Former FDA Commissioner Scott Gottlieb, who served under President Trump, told MSNBC on Wednesday that hydroxychloroquine "definitively" does not work as a coronavirus treatment.

Why it matters: Trump took the drug in May as a preventative measure against the virus and has prompted controversy by continuing to tout its efficacy despite the FDA ending its emergency use authorization.

  • Trump and his son, Donald Trump Jr., garnered more controversy this week after retweeting a viral video falsely claiming that hydroxychloroquine is a "cure" for the virus. That caused Twitter to temporarily bar Trump Jr. from tweeting or retweeting.

What he's saying: "We all hoped it was going to work. ... All of the studies that were rigorously done have pointed in the same direction, which is that the drug doesn't work," Gottlieb said.

  • "I think at this point, we can definitively say hydroxychloroquine doesn't work. I'm not sure what more we need to do."
  • "I think it's incumbent of the public health officials around the president to make sure he's fully informed of that information. ... There is a lot of data right now available that I think could inform a very convincing briefing."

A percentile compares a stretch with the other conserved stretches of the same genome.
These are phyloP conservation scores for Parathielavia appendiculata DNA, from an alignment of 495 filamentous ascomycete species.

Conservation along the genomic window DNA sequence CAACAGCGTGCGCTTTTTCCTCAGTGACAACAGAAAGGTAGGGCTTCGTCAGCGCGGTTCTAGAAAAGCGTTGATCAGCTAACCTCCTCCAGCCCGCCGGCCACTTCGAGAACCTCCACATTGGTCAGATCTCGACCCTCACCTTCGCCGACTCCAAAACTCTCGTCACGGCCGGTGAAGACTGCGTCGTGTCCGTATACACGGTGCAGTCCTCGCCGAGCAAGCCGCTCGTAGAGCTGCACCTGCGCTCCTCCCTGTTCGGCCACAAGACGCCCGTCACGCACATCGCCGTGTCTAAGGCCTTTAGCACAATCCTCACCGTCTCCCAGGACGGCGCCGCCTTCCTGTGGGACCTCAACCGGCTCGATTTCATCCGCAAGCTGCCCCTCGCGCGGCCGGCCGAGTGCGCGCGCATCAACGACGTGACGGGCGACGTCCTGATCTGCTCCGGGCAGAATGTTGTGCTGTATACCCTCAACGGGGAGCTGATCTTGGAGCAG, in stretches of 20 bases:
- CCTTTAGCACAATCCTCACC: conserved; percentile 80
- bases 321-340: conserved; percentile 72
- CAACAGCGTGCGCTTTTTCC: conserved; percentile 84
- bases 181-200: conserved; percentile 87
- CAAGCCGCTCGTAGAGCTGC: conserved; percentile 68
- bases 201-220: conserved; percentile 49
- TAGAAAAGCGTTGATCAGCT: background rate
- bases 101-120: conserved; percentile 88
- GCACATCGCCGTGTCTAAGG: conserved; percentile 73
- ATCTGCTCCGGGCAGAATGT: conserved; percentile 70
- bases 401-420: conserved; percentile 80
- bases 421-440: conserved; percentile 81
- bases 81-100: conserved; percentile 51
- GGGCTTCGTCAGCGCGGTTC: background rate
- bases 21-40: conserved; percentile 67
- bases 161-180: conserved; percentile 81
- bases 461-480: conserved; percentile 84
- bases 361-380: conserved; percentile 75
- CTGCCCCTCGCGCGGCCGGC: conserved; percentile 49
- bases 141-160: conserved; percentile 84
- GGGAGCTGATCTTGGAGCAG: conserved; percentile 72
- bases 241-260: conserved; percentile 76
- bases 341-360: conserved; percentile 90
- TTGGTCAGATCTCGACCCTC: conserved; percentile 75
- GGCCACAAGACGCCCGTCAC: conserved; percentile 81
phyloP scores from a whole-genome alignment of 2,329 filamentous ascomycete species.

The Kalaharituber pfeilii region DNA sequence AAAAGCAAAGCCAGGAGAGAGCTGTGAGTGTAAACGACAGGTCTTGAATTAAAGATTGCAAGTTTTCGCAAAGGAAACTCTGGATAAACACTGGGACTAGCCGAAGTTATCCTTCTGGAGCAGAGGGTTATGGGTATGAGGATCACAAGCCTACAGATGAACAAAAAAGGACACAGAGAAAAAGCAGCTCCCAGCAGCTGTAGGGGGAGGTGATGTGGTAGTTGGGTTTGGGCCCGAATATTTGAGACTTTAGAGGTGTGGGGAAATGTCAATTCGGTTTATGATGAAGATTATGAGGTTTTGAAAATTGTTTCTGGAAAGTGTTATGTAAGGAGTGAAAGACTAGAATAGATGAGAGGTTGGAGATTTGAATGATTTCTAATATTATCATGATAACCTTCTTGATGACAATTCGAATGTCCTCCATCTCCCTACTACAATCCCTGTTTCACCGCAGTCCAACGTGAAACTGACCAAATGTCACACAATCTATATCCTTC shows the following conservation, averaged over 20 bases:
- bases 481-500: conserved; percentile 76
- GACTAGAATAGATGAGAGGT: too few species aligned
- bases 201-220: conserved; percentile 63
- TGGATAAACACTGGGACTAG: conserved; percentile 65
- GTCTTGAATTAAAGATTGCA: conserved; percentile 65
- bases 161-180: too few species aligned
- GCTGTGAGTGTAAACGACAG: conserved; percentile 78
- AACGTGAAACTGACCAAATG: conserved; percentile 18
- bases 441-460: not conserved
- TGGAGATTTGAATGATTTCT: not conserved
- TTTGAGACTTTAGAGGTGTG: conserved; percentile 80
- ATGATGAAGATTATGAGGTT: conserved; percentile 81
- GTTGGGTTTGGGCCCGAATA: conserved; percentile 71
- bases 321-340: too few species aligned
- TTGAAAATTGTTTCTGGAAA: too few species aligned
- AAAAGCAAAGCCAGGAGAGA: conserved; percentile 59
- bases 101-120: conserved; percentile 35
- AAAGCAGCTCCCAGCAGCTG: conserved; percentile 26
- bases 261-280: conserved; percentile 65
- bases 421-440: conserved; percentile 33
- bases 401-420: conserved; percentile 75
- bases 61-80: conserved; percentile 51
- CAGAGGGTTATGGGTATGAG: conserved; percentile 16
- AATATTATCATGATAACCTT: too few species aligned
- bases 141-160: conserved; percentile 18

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Updated 22 hours ago - Technology

Facebook, Twitter take down Trump post saying kids are immune to coronavirus

Photo: NurPhoto/Getty Images

Facebook removed a video post from President Trump Wednesday in which he claimed in an interview with Fox News that children are "almost immune" to COVID-19.

Why it matters: It’s the first time that Facebook has removed content from Trump's account for violating policies on coronavirus-related misinformation.

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Ex-U.S. chief data scientist: Social media misinformation is "life or death"

Former U.S. Chief Data Scientist DJ Patil warned at an Axios virtual event Thursday that the "tremendous amount" of misinformation on social media platforms "creates public distrust at a time when we need it the most," stressing: "It's no small statement to say this is life or death."

What he's saying: "One of the areas that will likely, even if we get a vaccine, cause an issue is will people trust a vaccine? And if we don't address those misinformation issues right now, we are going to have a far extended impact of COVID," Patil, who is now head of technology at Devoted Health, told Axios' Kim Hart.

Fauci: Coronavirus task force to examine aerosolized spread


A sneeze. Photo: Maartje van Caspel/Getty Images

The White House coronavirus task force will examine more closely just how much SARS-CoV-2 might be transmitted via aerosols, and not just from droplets, NIAID director Anthony Fauci said Wednesday at an online forum sponsored by Harvard T.H. Chan School of Public Health.

Why it matters: The longer the coronavirus can remain infectious in the air, the more likely it can infect people, particularly indoors — leading to the possible need to alter air filtration and circulation within buildings.